Gerald Barry’s kaleidoscopic Alice’s Adventures pushes musical boundaries at Covent Garden

06/02/2020

United KingdomUnited Kingdom Gerald Barry, Alice’s Adventures Under Ground: Soloists, Orchestra of the Royal Opera House / Thomas Adès (conductor). Royal Opera House, Covent Garden, London, 4.2.2020. (JPr)

Alice’s Adventures Under Ground with Jennifer France (Alice)
(c) Clive Barda

Production:

Director and Designer – Antony McDonald
Lighting designer – Fabiana Piccioli
Movement director – Lucy Burge
Associate video designer – Alexander Gunnarsson

Cast (in numerous roles which included):

Alice – Jennifer France
Red Queen / Queen of Hearts – Allison Cook
White Queen / Dormouse – Carole Wilson
The White Rabbit / Mad Hatter – Nicky Spence
March Hare / Tweedledee – Robert Murray
White Knight / Cheshire Cat – Stephen Richardson
Humpty Dumpty / The King of Hearts – Alan Ewing

Conductor Thomas Adès was quoted recently in The Guardian saying ‘I love Barry’s music. His compositions are a Frankenstein mashup of found sounds, whistles, shouts and spoken words, of snatches of tunes, old music hall songs, earworms from symphonies and sonatas, that he then tears to pieces and puts together again like papier-mâché. And then he turns it on its head because it’s so much fun.’ No words of mine could have improved on that description of the composer’s approach to his accompaniment for the drastic conflation of Lewis Carroll’s Alice in Wonderland and Alice Through the Looking Glass. Whether it is aurally ‘fun’ will depend on whether – or not – you are a modern music enthusiastic.

I have read elsewhere that this is supposedly laugh-out-loud hilarious but at a 9.15pm performance I didn’t hear many around me laughing, nor were there many children – at least where I was sitting – for me to gauge their reactions. I suppose it could work as an introduction to opera for the very young and at least – as someone behind me said – ‘Of course this is not real opera, that’s where they sing in Italian and nobody knows what they are saying’! Perhaps it is the fault of social, rather than print, media these days but there is a tendency for audiences – whether theatre, cinema or TV – to be instructed how they should respond to something new. Another case in point was – the supposedly equally laugh-out-loud – The Personal History of David Copperfield that when I saw it in a packed cinema barely seemed to raise a smile let alone a titter.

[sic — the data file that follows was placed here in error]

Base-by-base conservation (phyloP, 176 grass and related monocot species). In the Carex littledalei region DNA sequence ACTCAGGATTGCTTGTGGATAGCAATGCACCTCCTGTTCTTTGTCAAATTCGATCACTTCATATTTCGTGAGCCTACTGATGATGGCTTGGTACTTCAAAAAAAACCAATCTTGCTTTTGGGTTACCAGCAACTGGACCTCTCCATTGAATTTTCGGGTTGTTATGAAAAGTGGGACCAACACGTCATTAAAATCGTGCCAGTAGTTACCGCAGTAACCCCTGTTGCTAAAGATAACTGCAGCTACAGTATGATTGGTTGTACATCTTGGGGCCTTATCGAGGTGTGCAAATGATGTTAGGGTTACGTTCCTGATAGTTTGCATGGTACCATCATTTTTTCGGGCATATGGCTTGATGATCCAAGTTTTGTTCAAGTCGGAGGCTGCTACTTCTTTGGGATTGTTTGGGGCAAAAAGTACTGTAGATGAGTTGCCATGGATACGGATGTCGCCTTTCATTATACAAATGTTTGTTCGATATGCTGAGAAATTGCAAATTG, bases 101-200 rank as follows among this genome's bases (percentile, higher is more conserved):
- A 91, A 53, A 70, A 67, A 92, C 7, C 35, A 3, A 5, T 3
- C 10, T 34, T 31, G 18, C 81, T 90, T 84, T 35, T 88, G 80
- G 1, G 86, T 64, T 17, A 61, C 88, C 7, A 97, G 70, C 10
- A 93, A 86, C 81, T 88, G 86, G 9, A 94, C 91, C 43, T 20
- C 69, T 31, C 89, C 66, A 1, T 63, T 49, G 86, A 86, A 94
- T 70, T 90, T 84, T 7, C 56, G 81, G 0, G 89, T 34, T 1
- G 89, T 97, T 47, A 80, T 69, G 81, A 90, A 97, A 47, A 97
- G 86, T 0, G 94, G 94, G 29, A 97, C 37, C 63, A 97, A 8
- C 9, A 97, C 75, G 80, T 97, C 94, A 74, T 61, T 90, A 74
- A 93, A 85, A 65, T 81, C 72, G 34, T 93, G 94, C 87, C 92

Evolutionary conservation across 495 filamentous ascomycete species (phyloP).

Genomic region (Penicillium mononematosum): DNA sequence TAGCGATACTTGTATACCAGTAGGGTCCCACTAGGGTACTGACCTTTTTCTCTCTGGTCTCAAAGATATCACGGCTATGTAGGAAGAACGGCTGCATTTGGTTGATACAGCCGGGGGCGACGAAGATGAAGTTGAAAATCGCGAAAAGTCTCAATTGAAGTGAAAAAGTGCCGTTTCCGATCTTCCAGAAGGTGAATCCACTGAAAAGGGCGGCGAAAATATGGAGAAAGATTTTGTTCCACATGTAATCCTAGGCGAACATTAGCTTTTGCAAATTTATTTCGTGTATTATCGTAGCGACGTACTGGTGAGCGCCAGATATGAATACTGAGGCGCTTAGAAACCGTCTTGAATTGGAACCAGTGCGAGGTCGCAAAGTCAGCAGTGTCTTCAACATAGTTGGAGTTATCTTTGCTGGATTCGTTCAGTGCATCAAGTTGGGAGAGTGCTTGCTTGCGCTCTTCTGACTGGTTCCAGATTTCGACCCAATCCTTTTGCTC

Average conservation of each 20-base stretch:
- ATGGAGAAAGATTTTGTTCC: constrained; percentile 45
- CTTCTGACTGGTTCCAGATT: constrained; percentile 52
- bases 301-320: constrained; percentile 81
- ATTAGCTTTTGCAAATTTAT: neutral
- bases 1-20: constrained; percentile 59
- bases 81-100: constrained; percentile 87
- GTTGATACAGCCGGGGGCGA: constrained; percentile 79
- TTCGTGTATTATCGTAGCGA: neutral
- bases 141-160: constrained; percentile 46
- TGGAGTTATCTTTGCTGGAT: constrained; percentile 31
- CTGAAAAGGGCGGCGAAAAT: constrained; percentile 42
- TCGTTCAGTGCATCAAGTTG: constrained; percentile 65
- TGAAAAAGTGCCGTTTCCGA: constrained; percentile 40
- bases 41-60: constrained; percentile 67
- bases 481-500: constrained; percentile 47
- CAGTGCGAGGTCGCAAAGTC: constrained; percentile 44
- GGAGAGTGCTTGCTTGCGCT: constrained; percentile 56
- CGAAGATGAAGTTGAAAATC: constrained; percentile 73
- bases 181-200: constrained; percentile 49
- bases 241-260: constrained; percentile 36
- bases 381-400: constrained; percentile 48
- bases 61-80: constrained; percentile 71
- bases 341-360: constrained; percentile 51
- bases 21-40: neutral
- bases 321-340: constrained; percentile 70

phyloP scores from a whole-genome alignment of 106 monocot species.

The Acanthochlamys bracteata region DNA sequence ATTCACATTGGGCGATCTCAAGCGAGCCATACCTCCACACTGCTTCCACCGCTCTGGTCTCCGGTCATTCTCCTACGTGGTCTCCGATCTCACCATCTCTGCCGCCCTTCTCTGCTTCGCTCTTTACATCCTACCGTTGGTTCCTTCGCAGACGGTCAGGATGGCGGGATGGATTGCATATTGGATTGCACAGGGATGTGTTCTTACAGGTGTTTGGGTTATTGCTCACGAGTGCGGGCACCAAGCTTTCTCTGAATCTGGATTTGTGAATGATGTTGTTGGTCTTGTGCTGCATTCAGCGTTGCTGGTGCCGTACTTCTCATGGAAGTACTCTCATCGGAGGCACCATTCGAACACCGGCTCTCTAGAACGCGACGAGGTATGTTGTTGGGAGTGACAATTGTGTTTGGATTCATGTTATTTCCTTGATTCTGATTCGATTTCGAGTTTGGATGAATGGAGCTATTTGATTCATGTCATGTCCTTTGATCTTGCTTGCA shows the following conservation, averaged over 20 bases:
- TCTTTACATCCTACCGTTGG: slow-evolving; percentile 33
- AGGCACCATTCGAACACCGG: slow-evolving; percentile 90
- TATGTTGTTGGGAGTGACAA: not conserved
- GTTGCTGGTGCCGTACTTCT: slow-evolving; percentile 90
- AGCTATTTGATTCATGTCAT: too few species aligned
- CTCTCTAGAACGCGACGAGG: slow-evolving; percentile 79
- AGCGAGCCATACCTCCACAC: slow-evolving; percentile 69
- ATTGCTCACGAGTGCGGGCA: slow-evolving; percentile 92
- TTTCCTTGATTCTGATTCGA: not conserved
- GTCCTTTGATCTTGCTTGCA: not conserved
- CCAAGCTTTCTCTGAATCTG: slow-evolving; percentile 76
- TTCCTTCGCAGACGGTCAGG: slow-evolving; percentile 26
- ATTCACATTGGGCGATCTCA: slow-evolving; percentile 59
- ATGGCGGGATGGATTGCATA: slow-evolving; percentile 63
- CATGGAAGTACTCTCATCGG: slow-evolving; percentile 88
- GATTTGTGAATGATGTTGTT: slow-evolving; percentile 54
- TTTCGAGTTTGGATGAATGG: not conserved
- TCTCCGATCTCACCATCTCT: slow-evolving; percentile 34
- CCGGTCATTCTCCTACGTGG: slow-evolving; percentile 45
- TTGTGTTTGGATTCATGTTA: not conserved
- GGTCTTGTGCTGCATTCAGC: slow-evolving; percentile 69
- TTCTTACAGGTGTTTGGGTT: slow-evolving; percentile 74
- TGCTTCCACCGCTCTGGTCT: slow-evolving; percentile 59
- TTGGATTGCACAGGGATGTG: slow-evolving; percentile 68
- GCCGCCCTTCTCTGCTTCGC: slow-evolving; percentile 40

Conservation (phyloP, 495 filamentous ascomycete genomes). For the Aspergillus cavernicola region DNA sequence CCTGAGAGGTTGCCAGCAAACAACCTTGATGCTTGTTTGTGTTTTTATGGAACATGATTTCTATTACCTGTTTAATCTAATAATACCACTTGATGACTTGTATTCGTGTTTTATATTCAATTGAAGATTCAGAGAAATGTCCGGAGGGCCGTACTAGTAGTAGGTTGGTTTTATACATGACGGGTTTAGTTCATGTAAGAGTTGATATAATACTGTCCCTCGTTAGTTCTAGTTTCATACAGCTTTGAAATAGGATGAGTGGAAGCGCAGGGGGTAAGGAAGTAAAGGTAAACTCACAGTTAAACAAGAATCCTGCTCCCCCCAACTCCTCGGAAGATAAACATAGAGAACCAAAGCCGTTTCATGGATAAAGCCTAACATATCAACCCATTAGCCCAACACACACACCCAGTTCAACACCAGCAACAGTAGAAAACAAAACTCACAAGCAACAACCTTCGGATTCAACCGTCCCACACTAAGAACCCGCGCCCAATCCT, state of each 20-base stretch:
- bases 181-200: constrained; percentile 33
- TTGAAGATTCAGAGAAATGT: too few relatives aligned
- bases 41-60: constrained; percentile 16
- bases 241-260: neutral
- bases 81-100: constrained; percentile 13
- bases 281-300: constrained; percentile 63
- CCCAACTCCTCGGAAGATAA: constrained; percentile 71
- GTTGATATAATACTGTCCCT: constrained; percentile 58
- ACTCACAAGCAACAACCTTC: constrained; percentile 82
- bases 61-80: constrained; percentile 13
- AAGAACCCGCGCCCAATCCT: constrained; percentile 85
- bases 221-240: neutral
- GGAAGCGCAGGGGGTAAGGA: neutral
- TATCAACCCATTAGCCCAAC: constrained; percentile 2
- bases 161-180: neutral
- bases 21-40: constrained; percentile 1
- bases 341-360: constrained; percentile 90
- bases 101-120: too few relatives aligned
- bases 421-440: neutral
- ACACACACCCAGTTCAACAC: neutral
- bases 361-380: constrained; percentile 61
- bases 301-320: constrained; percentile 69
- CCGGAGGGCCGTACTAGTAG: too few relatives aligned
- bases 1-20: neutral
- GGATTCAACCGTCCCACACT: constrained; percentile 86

Please take an opportunity to see Barry’s take on Lewis Carroll without any great expectations (wrong author sorry). The composer seems to have done what he can to push the boundaries of what he is able to get away with. Alice – who sings like Mozart’s Queen of the Night throughout – begins with the scales and arpeggios of vocal exercises; later the croquet match becomes a piano masterclass with pink music stands as the flamingos; we hear ‘Jabberwocky’ in Russian, French and German; whilst the only repose during a totally madcap 60 minutes is when Humpty Dumpty (a mellifluous Alan Ewing) sings his verses – including ‘My heart went hop, my heart went thump: I filled the kettle at the pump’ – to Beethoven’s Ode to Joy!

Rarely does Barry give anyone more than a few snatched words to sing. When there are huge cakes, bottles or babies these are presented as a barber shop quartet and often if the seven singers are there at the same time, they are often singing different words and music. It is an amazing feat of vocal dexterity from all concerned with an amazing 98 top Cs from Jennifer France’s Alice as a testimony to an impressive technique. She had only one character, but it is all the others – Allison Cook, Carole Wilson, Nicky Spence, Robert Murray, Stephen Richardson and Alan Ewing – who bear the brunt of all the rushing about and quick costume changes for the 52 other named roles.

Nothing I – nor anyone for that manor – can write would give you any real impression of what actually happened onstage. Alice’s Adventures Under Ground is too frenetic and unpredictable for that. Everything you thought you would look out for in Lewis Carroll’s Alice stories –  including, White Rabbit, Mad Hatter, Dormouse, March Hare, Cheshire Cat, Queen of Hearts, Mock Turtle, as well as, Tweedledum and Tweedledee – flash by in an instance.  Anthony McDonald’s production never lets up and it is as though we are sucked into Barry’s kaleidoscopic musical vortex along with Alice. Within the concept of Lewis Carroll, Lorina and Edith Liddle – here dancers, Lukas Hunt, Bianca Hopkins and Eloise Hymas – enacting the stories using a Victorian toy theatre with some miniature figures that come to life; McDonald blends the surreally subversive mayhem of the Marx Brothers, Goons and Monty Python (there is one particular Terry Gilliam-like illustration of some Royals) into one hallucinogenic act.

At times it all reminded me of the recent truly inspired TV comedy, The Goes Wrong Show, which was born out of the Mischief Theatre’s Goes Wrong shows that are currently running in London’s West End. In those everything that can possibly go wrong does, and yet the actors still have a smile on their faces. Not that anything did go wrong with Alice’s Adventures Under Ground, but it seemed like it could all descend into chaos at any moment. All credit to Adès for holding everything together … just about. Barry’s musical idiom must have been alien to them, yet the orchestra provided Adès with solid support and some of the players clearly relished any chance they got for a virtuosic solo.

Jim Pritchard

For more about what is one at the Royal Opera House click here.

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